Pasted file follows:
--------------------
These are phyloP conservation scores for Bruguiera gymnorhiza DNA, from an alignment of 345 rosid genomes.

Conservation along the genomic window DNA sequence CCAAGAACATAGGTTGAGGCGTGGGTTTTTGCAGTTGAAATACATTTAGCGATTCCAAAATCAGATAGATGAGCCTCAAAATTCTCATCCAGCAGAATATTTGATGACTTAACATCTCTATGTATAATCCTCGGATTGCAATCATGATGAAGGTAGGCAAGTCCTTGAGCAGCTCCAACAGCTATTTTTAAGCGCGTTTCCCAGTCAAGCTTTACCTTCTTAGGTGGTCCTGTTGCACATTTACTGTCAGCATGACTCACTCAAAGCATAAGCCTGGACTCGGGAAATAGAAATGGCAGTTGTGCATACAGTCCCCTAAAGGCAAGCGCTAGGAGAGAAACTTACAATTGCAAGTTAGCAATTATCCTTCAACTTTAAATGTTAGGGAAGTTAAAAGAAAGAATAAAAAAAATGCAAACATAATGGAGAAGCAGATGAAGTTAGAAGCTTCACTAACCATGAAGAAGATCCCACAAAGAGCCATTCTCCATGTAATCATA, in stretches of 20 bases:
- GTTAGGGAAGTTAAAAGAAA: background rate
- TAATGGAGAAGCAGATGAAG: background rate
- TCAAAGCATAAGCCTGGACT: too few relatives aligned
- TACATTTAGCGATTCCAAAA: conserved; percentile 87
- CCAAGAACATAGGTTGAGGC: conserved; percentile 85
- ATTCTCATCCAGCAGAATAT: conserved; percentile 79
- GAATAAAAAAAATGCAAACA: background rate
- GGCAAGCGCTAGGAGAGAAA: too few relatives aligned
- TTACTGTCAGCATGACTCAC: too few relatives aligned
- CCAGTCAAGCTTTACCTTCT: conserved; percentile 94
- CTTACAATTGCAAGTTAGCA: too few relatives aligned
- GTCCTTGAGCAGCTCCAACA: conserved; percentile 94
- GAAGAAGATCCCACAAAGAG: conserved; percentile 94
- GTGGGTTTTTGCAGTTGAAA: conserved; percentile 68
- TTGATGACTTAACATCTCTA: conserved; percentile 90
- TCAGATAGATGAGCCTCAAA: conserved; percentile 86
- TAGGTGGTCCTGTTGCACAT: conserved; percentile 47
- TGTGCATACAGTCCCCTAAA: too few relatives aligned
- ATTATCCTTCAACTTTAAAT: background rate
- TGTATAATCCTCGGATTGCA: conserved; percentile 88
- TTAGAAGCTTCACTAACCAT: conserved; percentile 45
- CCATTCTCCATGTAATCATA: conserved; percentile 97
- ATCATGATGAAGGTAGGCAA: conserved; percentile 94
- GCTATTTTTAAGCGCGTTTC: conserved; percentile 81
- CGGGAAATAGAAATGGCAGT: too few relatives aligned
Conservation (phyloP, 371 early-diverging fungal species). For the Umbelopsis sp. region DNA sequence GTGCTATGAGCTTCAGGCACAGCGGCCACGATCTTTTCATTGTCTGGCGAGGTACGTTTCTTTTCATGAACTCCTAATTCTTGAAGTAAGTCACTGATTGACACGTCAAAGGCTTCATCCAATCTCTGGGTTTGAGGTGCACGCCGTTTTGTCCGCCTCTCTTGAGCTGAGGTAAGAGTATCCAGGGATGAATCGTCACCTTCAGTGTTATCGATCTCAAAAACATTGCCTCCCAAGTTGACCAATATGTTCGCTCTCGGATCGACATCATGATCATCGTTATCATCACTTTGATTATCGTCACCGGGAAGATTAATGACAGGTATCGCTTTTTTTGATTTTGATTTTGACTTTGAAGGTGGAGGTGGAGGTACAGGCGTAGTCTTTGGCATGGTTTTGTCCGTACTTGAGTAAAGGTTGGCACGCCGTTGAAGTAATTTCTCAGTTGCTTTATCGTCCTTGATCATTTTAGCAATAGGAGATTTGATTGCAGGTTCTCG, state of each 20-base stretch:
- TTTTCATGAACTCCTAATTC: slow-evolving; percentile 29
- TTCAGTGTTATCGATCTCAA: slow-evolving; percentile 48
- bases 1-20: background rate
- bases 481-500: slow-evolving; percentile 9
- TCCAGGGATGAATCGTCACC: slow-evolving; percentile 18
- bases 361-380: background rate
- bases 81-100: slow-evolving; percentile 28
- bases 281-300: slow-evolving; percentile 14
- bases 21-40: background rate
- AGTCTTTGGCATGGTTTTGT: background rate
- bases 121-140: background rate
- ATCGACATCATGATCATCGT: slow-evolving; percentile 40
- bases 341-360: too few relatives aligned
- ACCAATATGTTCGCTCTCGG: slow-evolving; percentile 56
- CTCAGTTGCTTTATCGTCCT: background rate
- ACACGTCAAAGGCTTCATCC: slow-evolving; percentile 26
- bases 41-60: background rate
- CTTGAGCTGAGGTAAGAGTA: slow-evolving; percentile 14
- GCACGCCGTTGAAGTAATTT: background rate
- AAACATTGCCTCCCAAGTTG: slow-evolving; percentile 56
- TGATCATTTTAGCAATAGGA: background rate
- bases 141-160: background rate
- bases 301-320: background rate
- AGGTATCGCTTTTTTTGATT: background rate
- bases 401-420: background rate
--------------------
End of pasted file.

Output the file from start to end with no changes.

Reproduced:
These are phyloP conservation scores for Bruguiera gymnorhiza DNA, from an alignment of 345 rosid genomes.

Conservation along the genomic window DNA sequence CCAAGAACATAGGTTGAGGCGTGGGTTTTTGCAGTTGAAATACATTTAGCGATTCCAAAATCAGATAGATGAGCCTCAAAATTCTCATCCAGCAGAATATTTGATGACTTAACATCTCTATGTATAATCCTCGGATTGCAATCATGATGAAGGTAGGCAAGTCCTTGAGCAGCTCCAACAGCTATTTTTAAGCGCGTTTCCCAGTCAAGCTTTACCTTCTTAGGTGGTCCTGTTGCACATTTACTGTCAGCATGACTCACTCAAAGCATAAGCCTGGACTCGGGAAATAGAAATGGCAGTTGTGCATACAGTCCCCTAAAGGCAAGCGCTAGGAGAGAAACTTACAATTGCAAGTTAGCAATTATCCTTCAACTTTAAATGTTAGGGAAGTTAAAAGAAAGAATAAAAAAAATGCAAACATAATGGAGAAGCAGATGAAGTTAGAAGCTTCACTAACCATGAAGAAGATCCCACAAAGAGCCATTCTCCATGTAATCATA, in stretches of 20 bases:
- GTTAGGGAAGTTAAAAGAAA: background rate
- TAATGGAGAAGCAGATGAAG: background rate
- TCAAAGCATAAGCCTGGACT: too few relatives aligned
- TACATTTAGCGATTCCAAAA: conserved; percentile 87
- CCAAGAACATAGGTTGAGGC: conserved; percentile 85
- ATTCTCATCCAGCAGAATAT: conserved; percentile 79
- GAATAAAAAAAATGCAAACA: background rate
- GGCAAGCGCTAGGAGAGAAA: too few relatives aligned
- TTACTGTCAGCATGACTCAC: too few relatives aligned
- CCAGTCAAGCTTTACCTTCT: conserved; percentile 94
- CTTACAATTGCAAGTTAGCA: too few relatives aligned
- GTCCTTGAGCAGCTCCAACA: conserved; percentile 94
- GAAGAAGATCCCACAAAGAG: conserved; percentile 94
- GTGGGTTTTTGCAGTTGAAA: conserved; percentile 68
- TTGATGACTTAACATCTCTA: conserved; percentile 90
- TCAGATAGATGAGCCTCAAA: conserved; percentile 86
- TAGGTGGTCCTGTTGCACAT: conserved; percentile 47
- TGTGCATACAGTCCCCTAAA: too few relatives aligned
- ATTATCCTTCAACTTTAAAT: background rate
- TGTATAATCCTCGGATTGCA: conserved; percentile 88
- TTAGAAGCTTCACTAACCAT: conserved; percentile 45
- CCATTCTCCATGTAATCATA: conserved; percentile 97
- ATCATGATGAAGGTAGGCAA: conserved; percentile 94
- GCTATTTTTAAGCGCGTTTC: conserved; percentile 81
- CGGGAAATAGAAATGGCAGT: too few relatives aligned
Conservation (phyloP, 371 early-diverging fungal species). For the Umbelopsis sp. region DNA sequence GTGCTATGAGCTTCAGGCACAGCGGCCACGATCTTTTCATTGTCTGGCGAGGTACGTTTCTTTTCATGAACTCCTAATTCTTGAAGTAAGTCACTGATTGACACGTCAAAGGCTTCATCCAATCTCTGGGTTTGAGGTGCACGCCGTTTTGTCCGCCTCTCTTGAGCTGAGGTAAGAGTATCCAGGGATGAATCGTCACCTTCAGTGTTATCGATCTCAAAAACATTGCCTCCCAAGTTGACCAATATGTTCGCTCTCGGATCGACATCATGATCATCGTTATCATCACTTTGATTATCGTCACCGGGAAGATTAATGACAGGTATCGCTTTTTTTGATTTTGATTTTGACTTTGAAGGTGGAGGTGGAGGTACAGGCGTAGTCTTTGGCATGGTTTTGTCCGTACTTGAGTAAAGGTTGGCACGCCGTTGAAGTAATTTCTCAGTTGCTTTATCGTCCTTGATCATTTTAGCAATAGGAGATTTGATTGCAGGTTCTCG, state of each 20-base stretch:
- TTTTCATGAACTCCTAATTC: slow-evolving; percentile 29
- TTCAGTGTTATCGATCTCAA: slow-evolving; percentile 48
- bases 1-20: background rate
- bases 481-500: slow-evolving; percentile 9
- TCCAGGGATGAATCGTCACC: slow-evolving; percentile 18
- bases 361-380: background rate
- bases 81-100: slow-evolving; percentile 28
- bases 281-300: slow-evolving; percentile 14
- bases 21-40: background rate
- AGTCTTTGGCATGGTTTTGT: background rate
- bases 121-140: background rate
- ATCGACATCATGATCATCGT: slow-evolving; percentile 40
- bases 341-360: too few relatives aligned
- ACCAATATGTTCGCTCTCGG: slow-evolving; percentile 56
- CTCAGTTGCTTTATCGTCCT: background rate
- ACACGTCAAAGGCTTCATCC: slow-evolving; percentile 26
- bases 41-60: background rate
- CTTGAGCTGAGGTAAGAGTA: slow-evolving; percentile 14
- GCACGCCGTTGAAGTAATTT: background rate
- AAACATTGCCTCCCAAGTTG: slow-evolving; percentile 56
- TGATCATTTTAGCAATAGGA: background rate
- bases 141-160: background rate
- bases 301-320: background rate
- AGGTATCGCTTTTTTTGATT: background rate
- bases 401-420: background rate